- Salsa Verde - This flavorful sauce is versatile, healthy, widely appealing—and quite possibly the next pesto
- Seaweed/Sea Vegetables - Broader interest in both sustainability and interesting new culinary ingredients has driven seaweed and sea vegetables into the public eye
- Sorghum Syrup - The artisanal food movement is bringing back this iconic sweetener, which is made from the trendy-again cereal grass of the same name
- Sweet and Savory Jams - These products are trending flavor-boosters that mix sweet and savory in intriguing and versatile ways
- Togarashi - An exotic image belies the simplicity of this next-in-line Japanese hot-pepper condiment
- Varietal Apples: Gala and Fuji - Varieties of apples beyond the usual Delicious and Granny Smiths are attracting attention, in applications both sweet and savory
- Yuzu - The most popular citrus in Japan gets really interesting when it crosses Western borders to flavor vegetables, fish, desserts and cocktails
For each flavor and ingredient, Packaged Facts discusses:
Where to Purchase the Report
- Trend Summary
- Trend Versions
- Menu Sightings
- Momentum and Diffusion
- Trend Analogs
- Menu Trend Applications
- Retail Trend Applications
- Market Opportunities
View more information about Food and Beverage Flavor and Ingredient Trends: Culinary Trend Tracking Series, including purchase options, the abstract, table of contents, and related reports at Packaged Facts’ website: https://www.packagedfacts.com/Food-Flavor-Forecast-10858362/.
Packaged Facts’ Culinary Trend Tracking Series (CuTTS) is the essential source for tracking culinary trends and opportunities in the restaurant, foodservice, retail prepared foods, and packaged food and beverage sectors. This report series supports the menu and food manufacturing innovation of executives, strategists, chefs, and food research professionals in R&D/product development, market and consumer insights, brand management, and trade and consumer marketing.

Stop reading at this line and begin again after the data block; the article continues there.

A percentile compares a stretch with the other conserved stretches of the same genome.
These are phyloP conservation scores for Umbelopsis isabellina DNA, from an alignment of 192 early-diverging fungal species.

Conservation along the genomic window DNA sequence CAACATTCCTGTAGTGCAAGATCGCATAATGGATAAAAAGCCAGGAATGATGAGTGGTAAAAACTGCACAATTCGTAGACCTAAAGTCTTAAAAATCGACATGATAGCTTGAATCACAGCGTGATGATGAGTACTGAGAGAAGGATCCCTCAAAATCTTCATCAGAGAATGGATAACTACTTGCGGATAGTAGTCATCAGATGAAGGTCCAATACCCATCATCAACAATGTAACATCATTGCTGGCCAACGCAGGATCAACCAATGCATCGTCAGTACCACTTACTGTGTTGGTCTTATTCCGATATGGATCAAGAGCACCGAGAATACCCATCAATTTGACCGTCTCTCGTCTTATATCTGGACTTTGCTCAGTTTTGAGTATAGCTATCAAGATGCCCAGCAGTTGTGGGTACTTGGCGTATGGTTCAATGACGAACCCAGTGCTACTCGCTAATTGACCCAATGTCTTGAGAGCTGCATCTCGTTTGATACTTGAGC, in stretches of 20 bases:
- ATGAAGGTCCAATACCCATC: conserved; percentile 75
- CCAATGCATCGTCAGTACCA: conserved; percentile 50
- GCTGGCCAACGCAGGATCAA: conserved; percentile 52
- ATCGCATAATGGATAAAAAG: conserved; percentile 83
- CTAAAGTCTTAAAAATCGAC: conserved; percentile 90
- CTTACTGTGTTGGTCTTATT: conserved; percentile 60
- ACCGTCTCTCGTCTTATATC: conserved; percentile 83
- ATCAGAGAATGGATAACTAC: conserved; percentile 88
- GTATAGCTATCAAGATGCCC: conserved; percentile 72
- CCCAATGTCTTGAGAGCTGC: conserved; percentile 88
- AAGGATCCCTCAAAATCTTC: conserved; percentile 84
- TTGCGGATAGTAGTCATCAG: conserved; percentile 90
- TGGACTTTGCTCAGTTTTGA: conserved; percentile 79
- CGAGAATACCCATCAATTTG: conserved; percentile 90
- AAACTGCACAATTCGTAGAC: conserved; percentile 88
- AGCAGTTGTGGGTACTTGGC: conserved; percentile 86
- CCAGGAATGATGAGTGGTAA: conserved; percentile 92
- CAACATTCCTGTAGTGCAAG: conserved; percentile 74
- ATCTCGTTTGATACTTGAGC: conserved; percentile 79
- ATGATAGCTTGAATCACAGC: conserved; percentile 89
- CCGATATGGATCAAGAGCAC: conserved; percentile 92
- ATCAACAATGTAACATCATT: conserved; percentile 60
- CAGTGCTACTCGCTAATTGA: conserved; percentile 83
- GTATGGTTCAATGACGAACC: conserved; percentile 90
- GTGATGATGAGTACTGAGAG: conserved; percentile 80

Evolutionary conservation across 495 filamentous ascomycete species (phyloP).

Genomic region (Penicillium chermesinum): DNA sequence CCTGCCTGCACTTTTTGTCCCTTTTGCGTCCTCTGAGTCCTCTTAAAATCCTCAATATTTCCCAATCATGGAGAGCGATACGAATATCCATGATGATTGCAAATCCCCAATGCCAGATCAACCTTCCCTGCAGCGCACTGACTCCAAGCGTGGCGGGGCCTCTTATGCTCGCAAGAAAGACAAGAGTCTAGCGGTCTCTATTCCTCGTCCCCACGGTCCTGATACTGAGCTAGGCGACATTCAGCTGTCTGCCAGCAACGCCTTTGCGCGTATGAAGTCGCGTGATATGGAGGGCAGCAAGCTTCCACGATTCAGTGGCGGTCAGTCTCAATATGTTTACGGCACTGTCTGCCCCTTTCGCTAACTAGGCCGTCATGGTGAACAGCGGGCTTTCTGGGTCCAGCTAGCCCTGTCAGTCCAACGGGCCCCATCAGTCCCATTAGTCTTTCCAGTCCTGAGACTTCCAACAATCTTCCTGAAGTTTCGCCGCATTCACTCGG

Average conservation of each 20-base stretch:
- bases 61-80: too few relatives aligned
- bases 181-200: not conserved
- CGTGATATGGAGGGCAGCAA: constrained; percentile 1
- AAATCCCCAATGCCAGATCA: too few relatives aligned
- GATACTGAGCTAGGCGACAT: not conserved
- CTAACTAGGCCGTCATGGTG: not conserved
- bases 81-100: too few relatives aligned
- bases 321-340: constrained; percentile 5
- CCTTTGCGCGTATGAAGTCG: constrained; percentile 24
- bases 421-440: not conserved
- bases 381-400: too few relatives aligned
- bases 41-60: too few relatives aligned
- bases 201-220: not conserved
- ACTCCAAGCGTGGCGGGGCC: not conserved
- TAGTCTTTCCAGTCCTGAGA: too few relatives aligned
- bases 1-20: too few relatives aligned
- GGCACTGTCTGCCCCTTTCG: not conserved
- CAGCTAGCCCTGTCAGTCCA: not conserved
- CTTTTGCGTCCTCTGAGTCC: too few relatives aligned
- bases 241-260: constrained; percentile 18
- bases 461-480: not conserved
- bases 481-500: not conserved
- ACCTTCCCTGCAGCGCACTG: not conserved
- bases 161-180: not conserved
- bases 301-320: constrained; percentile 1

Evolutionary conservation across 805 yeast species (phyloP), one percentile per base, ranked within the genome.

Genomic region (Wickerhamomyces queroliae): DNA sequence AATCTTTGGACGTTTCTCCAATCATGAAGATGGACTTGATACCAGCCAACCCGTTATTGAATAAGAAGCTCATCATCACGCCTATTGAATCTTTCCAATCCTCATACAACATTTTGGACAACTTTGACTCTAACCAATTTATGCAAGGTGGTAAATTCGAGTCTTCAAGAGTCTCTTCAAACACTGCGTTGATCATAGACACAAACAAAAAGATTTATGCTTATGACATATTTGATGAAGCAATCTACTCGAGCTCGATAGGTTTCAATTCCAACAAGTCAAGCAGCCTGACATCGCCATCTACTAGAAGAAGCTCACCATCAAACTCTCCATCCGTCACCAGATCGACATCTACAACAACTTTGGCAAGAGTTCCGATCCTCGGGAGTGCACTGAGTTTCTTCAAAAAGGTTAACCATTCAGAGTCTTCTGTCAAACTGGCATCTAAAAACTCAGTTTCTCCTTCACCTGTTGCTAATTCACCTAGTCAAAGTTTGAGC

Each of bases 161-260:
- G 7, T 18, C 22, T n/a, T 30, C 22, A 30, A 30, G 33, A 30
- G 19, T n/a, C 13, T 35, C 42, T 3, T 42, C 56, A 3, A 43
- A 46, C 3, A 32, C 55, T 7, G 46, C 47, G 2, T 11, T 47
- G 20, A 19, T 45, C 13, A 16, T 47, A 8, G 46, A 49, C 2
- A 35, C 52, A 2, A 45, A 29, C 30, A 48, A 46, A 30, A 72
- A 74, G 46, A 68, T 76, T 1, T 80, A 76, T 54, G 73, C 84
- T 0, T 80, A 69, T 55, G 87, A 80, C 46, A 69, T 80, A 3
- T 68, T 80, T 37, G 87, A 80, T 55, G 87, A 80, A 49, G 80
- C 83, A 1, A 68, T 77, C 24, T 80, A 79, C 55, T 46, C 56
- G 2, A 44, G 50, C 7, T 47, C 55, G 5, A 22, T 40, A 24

The Culinary Trend Tracking Series helps customers:
- Identify future opportunities in menu offerings and packaged foods & beverages
- Leverage the long-term drivers that are truly propelling food industry trends
- Track trends in fine dining restaurant, foodservice, retail prepared foods, and packaged foods
- Match emerging trends to your organization’s ongoing menu and product development
More Packaged Facts reports on foods and beverages are available for purchase at: https://www.packagedfacts.com/food-beverage-market-c84/.
About Packaged Facts
Packaged Facts, a division of MarketResearch.com, publishes market intelligence on a wide range of consumer market topics, including consumer demographics and shopper insights, consumer financial products and services, consumer goods and retailing, consumer packaged goods, and pet products and services. Packaged Facts also offers a full range of custom research services. Reports can be purchased at our company website and are also available through MarketResearch.com.